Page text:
Too Much TV Dulls the Brain: What You Can Do

The more time you spend watching television in your 40s, 50s, and 60s, the higher your risk of cognitive decline and brain damage in later years, according to scientists who presented three new studies at the 2021 American Heart Association’s Epidemiology, Prevention, Lifestyle, and Cardiometabolic Health Conference.

The researchers used TV watching as a measure of sedentary behavior (i.e., the amount of time spent sitting). They also analyzed the brain health of each participant by asking questions about their watching habits, performing brain MRI scans, and facilitating cognitive tests.

In addition, the researchers measured TV watching based on how much content the participants consumed during their free time:

  • High (often or very often)
  • Moderate (sometimes)
  • Low TV watching (never or seldom)

How Too Much TV Affects the Brain

The results of the studies suggest that people who reported moderate or high amounts of TV exposure experienced greater cognitive decline and reduced gray matter in their brains later in life. Gray matter is associated with hearing, sight, muscle control, and decision-making. What’s more, even the positive impact of exercise couldn’t counter the negative effect of TV watching.

From the data collected, the study authors concluded that for every hour a person spends in front of a TV, the daily average viewing time was equal to a 0.5 percent reduction in gray matter volume.

Is TV Watching Really at Fault?

There is significant evidence proving connections between sedentary lifestyles and higher risks of type 2 diabetes, heart disease, lung cancer, colon cancer, and premature death.

Although the findings of this new research contribute to the links above, Dr. Heather Snyder, Vice President of scientific and medical relations at the Alzheimer’s Association, says people should consider the difference between association and causation.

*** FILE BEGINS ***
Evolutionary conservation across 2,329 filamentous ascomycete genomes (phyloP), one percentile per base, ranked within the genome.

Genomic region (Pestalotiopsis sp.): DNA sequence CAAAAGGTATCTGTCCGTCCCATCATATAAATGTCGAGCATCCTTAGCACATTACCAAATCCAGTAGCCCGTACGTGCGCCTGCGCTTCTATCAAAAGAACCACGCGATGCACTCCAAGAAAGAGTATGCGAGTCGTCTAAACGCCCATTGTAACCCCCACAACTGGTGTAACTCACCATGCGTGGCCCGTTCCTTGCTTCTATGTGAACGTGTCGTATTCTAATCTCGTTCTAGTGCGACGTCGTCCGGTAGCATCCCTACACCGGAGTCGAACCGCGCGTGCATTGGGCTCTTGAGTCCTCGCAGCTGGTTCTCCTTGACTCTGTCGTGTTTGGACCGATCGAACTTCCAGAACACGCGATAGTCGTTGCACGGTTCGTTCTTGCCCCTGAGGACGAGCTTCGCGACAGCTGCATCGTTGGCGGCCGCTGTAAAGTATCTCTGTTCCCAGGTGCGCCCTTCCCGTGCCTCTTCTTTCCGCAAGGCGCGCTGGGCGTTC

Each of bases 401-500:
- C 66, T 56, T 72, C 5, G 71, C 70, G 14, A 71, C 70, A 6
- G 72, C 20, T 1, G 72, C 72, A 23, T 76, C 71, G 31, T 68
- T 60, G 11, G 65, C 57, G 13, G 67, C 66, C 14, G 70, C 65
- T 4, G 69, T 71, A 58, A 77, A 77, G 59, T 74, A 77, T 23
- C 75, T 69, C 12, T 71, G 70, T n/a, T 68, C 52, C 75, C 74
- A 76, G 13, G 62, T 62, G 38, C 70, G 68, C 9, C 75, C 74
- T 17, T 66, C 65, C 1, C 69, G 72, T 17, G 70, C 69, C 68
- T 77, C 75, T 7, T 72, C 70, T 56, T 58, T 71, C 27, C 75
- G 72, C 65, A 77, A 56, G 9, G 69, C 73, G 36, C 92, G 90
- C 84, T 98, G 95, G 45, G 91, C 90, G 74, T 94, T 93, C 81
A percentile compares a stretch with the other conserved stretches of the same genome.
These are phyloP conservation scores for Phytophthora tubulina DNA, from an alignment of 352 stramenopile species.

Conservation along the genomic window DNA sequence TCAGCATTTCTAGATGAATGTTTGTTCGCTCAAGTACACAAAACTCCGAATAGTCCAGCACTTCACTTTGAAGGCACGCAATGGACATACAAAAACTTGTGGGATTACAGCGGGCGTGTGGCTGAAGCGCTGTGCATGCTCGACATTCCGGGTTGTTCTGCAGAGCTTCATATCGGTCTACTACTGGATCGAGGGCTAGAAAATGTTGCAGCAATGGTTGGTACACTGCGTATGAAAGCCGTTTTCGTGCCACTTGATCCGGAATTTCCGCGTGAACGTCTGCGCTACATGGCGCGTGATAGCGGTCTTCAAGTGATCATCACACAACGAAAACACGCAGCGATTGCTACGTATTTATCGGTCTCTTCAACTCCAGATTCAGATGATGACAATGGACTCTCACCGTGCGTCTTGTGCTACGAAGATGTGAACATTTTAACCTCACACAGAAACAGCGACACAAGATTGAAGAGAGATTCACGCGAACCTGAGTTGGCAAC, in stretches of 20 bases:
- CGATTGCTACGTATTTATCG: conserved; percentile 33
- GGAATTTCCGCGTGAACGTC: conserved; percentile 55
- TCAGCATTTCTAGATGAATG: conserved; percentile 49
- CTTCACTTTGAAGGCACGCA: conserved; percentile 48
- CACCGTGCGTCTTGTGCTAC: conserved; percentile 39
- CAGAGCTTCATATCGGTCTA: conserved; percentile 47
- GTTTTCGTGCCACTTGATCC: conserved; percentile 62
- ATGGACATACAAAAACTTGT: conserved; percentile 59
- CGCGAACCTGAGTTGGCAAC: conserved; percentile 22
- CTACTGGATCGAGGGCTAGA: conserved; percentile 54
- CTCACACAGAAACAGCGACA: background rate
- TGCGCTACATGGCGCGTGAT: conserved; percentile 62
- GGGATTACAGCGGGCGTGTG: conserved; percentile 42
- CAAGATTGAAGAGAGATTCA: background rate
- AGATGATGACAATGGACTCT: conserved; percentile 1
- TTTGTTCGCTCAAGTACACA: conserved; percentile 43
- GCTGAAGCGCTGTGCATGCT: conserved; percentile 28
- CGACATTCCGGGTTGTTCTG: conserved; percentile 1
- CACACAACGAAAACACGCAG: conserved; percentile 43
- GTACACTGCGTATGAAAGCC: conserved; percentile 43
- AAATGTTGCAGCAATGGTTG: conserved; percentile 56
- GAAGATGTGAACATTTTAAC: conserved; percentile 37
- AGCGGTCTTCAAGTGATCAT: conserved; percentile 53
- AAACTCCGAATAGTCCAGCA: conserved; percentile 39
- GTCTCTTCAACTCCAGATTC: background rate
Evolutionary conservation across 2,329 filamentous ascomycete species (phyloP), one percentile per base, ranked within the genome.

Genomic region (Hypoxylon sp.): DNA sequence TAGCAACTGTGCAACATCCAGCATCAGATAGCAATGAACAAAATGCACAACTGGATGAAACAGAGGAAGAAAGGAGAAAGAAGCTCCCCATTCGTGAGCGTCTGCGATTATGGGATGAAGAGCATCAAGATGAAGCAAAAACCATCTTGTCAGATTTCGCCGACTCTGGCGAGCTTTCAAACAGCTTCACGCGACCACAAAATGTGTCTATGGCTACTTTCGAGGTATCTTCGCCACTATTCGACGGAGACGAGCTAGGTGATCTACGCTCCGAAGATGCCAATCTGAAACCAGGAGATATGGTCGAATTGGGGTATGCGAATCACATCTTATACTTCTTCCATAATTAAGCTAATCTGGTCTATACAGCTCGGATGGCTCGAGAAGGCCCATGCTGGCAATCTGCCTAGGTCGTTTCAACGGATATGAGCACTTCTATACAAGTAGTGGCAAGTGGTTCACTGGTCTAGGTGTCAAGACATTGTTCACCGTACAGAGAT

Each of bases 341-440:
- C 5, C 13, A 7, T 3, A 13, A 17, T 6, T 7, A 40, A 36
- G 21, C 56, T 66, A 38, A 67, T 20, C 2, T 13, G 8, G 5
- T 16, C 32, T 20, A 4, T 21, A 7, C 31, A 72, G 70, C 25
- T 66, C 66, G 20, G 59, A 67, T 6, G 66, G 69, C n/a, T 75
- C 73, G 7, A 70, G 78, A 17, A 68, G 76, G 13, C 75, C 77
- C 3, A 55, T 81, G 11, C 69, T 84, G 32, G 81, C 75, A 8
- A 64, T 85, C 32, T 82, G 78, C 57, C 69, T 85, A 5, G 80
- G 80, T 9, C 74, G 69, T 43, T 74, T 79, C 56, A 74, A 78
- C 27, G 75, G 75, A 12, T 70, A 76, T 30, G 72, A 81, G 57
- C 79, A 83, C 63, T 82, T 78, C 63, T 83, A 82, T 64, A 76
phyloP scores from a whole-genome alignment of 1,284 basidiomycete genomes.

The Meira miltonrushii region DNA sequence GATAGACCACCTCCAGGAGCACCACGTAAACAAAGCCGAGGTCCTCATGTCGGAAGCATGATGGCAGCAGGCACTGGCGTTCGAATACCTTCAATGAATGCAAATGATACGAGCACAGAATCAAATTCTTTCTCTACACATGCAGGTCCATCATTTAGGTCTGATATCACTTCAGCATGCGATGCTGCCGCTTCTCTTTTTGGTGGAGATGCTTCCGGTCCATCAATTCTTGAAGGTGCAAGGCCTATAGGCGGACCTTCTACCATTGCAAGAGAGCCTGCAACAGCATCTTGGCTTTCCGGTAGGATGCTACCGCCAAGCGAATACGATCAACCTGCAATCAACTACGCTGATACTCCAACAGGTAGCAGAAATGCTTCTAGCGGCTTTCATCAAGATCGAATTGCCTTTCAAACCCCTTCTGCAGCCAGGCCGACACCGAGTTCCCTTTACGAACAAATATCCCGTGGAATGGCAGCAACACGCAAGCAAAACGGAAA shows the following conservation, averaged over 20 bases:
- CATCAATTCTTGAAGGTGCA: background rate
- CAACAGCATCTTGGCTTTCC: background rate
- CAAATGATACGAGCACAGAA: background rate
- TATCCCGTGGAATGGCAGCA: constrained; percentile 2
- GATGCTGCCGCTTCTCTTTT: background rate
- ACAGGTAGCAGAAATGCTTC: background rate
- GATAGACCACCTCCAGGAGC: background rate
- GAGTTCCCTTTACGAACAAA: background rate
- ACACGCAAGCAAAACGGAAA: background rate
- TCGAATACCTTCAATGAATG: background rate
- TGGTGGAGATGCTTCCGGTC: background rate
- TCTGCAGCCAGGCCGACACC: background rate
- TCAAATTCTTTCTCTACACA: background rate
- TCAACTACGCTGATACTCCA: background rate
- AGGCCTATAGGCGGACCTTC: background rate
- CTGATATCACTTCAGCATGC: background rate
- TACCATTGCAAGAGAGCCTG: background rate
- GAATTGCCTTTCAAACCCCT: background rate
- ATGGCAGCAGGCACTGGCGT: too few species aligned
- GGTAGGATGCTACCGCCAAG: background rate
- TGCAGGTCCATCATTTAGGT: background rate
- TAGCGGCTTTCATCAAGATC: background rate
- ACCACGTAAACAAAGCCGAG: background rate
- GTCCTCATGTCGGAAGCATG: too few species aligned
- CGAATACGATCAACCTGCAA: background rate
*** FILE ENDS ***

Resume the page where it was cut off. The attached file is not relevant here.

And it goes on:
Snyder noted that these findings add to similar research suggesting a correlation between TV watching and cognitive decline in seniorhood. However, they do not prove that watching TV is an actual cause of cognitive decline later in life.

Additional research is necessary to understand the link. “Is there something about watching too much TV?” or “does watching TV mean you are less active?” are questions Syndar raised.

The important takeaway from the research, comments Snyder, is to devote some of your time to being active, as activities that support your overall health may protect your brain in later years.

How to Prevent Cognitive Decline

Instead of picking up the remote and spend hours of your precious time on the couch, the American Heart Association recommends starting with these moderate aerobic activities:

  • Brisk walking (at least 2.5 miles per hour)
  • Gardening
  • Dancing (ballroom or social)
  • Water aerobics
  • Tennis (doubles)
  • Bike riding (slower than 10 miles per hour)

On days when you don’t feel like exercising, you can choose less physically demanding activities that still stimulate the brain, including writing, listening to music, or meditating.

So, the next time you reach for the TV remote, consider your brain health 10 years from now and ask yourself, “is this the best and healthiest use of my time?”